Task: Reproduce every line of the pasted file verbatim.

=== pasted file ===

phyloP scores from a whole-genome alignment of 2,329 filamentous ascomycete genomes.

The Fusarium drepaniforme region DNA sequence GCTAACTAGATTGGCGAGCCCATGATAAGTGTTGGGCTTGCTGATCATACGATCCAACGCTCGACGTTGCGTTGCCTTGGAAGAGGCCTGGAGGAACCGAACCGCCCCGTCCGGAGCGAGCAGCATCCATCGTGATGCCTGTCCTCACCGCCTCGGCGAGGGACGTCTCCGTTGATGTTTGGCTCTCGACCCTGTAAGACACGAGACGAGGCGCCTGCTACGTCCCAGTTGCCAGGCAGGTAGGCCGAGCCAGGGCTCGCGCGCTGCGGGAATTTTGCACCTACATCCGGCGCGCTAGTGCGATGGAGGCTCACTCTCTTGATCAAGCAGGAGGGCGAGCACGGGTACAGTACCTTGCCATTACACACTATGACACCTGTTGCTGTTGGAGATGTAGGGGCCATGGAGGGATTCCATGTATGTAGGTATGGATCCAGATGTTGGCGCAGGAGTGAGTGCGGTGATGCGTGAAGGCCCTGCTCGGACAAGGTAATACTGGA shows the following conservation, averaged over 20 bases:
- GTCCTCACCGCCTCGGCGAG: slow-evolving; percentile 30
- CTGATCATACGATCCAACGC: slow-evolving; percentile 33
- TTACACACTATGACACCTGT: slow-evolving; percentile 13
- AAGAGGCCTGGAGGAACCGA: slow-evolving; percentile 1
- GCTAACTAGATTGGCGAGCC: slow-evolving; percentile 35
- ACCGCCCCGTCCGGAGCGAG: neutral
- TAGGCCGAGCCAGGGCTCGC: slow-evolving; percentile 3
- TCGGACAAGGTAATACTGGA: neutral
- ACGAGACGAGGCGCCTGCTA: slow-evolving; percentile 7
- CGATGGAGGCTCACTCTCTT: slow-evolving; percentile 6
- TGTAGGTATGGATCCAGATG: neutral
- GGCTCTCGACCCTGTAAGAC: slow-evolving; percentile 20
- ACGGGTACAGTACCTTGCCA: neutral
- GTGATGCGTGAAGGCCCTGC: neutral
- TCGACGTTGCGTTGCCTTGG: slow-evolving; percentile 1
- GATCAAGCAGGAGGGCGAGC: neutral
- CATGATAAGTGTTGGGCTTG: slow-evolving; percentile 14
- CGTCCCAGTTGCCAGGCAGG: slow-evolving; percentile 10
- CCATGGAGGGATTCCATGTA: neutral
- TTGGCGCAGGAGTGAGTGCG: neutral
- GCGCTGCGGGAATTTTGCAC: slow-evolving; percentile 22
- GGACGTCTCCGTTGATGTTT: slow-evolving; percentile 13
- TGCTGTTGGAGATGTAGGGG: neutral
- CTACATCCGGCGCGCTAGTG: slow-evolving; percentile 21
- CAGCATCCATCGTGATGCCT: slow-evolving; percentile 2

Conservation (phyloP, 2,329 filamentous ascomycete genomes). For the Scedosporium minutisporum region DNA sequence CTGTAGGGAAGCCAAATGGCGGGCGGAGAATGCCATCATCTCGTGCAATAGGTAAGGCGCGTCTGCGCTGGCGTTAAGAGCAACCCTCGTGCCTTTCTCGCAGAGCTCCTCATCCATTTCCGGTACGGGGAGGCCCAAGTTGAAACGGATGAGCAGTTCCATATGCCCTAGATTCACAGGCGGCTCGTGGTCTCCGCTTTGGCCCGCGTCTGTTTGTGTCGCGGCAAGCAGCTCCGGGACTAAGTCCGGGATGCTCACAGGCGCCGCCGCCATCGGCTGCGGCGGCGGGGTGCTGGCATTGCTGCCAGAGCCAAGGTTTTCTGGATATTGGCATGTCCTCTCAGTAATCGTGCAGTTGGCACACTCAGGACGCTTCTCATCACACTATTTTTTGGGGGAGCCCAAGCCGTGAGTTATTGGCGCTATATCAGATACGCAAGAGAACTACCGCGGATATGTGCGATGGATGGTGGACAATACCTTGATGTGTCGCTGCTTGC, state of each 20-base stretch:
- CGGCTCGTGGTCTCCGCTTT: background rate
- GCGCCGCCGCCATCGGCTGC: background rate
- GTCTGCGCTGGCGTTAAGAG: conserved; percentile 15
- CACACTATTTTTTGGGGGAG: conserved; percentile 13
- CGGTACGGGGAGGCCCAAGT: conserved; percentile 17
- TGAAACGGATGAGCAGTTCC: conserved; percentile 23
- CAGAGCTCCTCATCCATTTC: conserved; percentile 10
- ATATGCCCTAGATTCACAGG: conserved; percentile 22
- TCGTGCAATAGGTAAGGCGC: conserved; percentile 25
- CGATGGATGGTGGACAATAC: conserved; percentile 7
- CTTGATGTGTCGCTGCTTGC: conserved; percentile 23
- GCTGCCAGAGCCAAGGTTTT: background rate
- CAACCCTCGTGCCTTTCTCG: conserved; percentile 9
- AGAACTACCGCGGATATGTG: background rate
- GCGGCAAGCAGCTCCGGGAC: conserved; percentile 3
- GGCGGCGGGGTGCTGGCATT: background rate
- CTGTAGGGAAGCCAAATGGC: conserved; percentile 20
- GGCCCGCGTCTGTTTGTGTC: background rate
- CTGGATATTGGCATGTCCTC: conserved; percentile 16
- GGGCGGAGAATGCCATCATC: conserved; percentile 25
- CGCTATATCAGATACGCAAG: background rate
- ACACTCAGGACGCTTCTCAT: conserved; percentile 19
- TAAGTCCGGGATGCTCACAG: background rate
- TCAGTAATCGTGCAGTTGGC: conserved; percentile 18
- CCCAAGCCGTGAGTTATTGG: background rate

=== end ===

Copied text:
phyloP scores from a whole-genome alignment of 2,329 filamentous ascomycete genomes.

The Fusarium drepaniforme region DNA sequence GCTAACTAGATTGGCGAGCCCATGATAAGTGTTGGGCTTGCTGATCATACGATCCAACGCTCGACGTTGCGTTGCCTTGGAAGAGGCCTGGAGGAACCGAACCGCCCCGTCCGGAGCGAGCAGCATCCATCGTGATGCCTGTCCTCACCGCCTCGGCGAGGGACGTCTCCGTTGATGTTTGGCTCTCGACCCTGTAAGACACGAGACGAGGCGCCTGCTACGTCCCAGTTGCCAGGCAGGTAGGCCGAGCCAGGGCTCGCGCGCTGCGGGAATTTTGCACCTACATCCGGCGCGCTAGTGCGATGGAGGCTCACTCTCTTGATCAAGCAGGAGGGCGAGCACGGGTACAGTACCTTGCCATTACACACTATGACACCTGTTGCTGTTGGAGATGTAGGGGCCATGGAGGGATTCCATGTATGTAGGTATGGATCCAGATGTTGGCGCAGGAGTGAGTGCGGTGATGCGTGAAGGCCCTGCTCGGACAAGGTAATACTGGA shows the following conservation, averaged over 20 bases:
- GTCCTCACCGCCTCGGCGAG: slow-evolving; percentile 30
- CTGATCATACGATCCAACGC: slow-evolving; percentile 33
- TTACACACTATGACACCTGT: slow-evolving; percentile 13
- AAGAGGCCTGGAGGAACCGA: slow-evolving; percentile 1
- GCTAACTAGATTGGCGAGCC: slow-evolving; percentile 35
- ACCGCCCCGTCCGGAGCGAG: neutral
- TAGGCCGAGCCAGGGCTCGC: slow-evolving; percentile 3
- TCGGACAAGGTAATACTGGA: neutral
- ACGAGACGAGGCGCCTGCTA: slow-evolving; percentile 7
- CGATGGAGGCTCACTCTCTT: slow-evolving; percentile 6
- TGTAGGTATGGATCCAGATG: neutral
- GGCTCTCGACCCTGTAAGAC: slow-evolving; percentile 20
- ACGGGTACAGTACCTTGCCA: neutral
- GTGATGCGTGAAGGCCCTGC: neutral
- TCGACGTTGCGTTGCCTTGG: slow-evolving; percentile 1
- GATCAAGCAGGAGGGCGAGC: neutral
- CATGATAAGTGTTGGGCTTG: slow-evolving; percentile 14
- CGTCCCAGTTGCCAGGCAGG: slow-evolving; percentile 10
- CCATGGAGGGATTCCATGTA: neutral
- TTGGCGCAGGAGTGAGTGCG: neutral
- GCGCTGCGGGAATTTTGCAC: slow-evolving; percentile 22
- GGACGTCTCCGTTGATGTTT: slow-evolving; percentile 13
- TGCTGTTGGAGATGTAGGGG: neutral
- CTACATCCGGCGCGCTAGTG: slow-evolving; percentile 21
- CAGCATCCATCGTGATGCCT: slow-evolving; percentile 2

Conservation (phyloP, 2,329 filamentous ascomycete genomes). For the Scedosporium minutisporum region DNA sequence CTGTAGGGAAGCCAAATGGCGGGCGGAGAATGCCATCATCTCGTGCAATAGGTAAGGCGCGTCTGCGCTGGCGTTAAGAGCAACCCTCGTGCCTTTCTCGCAGAGCTCCTCATCCATTTCCGGTACGGGGAGGCCCAAGTTGAAACGGATGAGCAGTTCCATATGCCCTAGATTCACAGGCGGCTCGTGGTCTCCGCTTTGGCCCGCGTCTGTTTGTGTCGCGGCAAGCAGCTCCGGGACTAAGTCCGGGATGCTCACAGGCGCCGCCGCCATCGGCTGCGGCGGCGGGGTGCTGGCATTGCTGCCAGAGCCAAGGTTTTCTGGATATTGGCATGTCCTCTCAGTAATCGTGCAGTTGGCACACTCAGGACGCTTCTCATCACACTATTTTTTGGGGGAGCCCAAGCCGTGAGTTATTGGCGCTATATCAGATACGCAAGAGAACTACCGCGGATATGTGCGATGGATGGTGGACAATACCTTGATGTGTCGCTGCTTGC, state of each 20-base stretch:
- CGGCTCGTGGTCTCCGCTTT: background rate
- GCGCCGCCGCCATCGGCTGC: background rate
- GTCTGCGCTGGCGTTAAGAG: conserved; percentile 15
- CACACTATTTTTTGGGGGAG: conserved; percentile 13
- CGGTACGGGGAGGCCCAAGT: conserved; percentile 17
- TGAAACGGATGAGCAGTTCC: conserved; percentile 23
- CAGAGCTCCTCATCCATTTC: conserved; percentile 10
- ATATGCCCTAGATTCACAGG: conserved; percentile 22
- TCGTGCAATAGGTAAGGCGC: conserved; percentile 25
- CGATGGATGGTGGACAATAC: conserved; percentile 7
- CTTGATGTGTCGCTGCTTGC: conserved; percentile 23
- GCTGCCAGAGCCAAGGTTTT: background rate
- CAACCCTCGTGCCTTTCTCG: conserved; percentile 9
- AGAACTACCGCGGATATGTG: background rate
- GCGGCAAGCAGCTCCGGGAC: conserved; percentile 3
- GGCGGCGGGGTGCTGGCATT: background rate
- CTGTAGGGAAGCCAAATGGC: conserved; percentile 20
- GGCCCGCGTCTGTTTGTGTC: background rate
- CTGGATATTGGCATGTCCTC: conserved; percentile 16
- GGGCGGAGAATGCCATCATC: conserved; percentile 25
- CGCTATATCAGATACGCAAG: background rate
- ACACTCAGGACGCTTCTCAT: conserved; percentile 19
- TAAGTCCGGGATGCTCACAG: background rate
- TCAGTAATCGTGCAGTTGGC: conserved; percentile 18
- CCCAAGCCGTGAGTTATTGG: background rate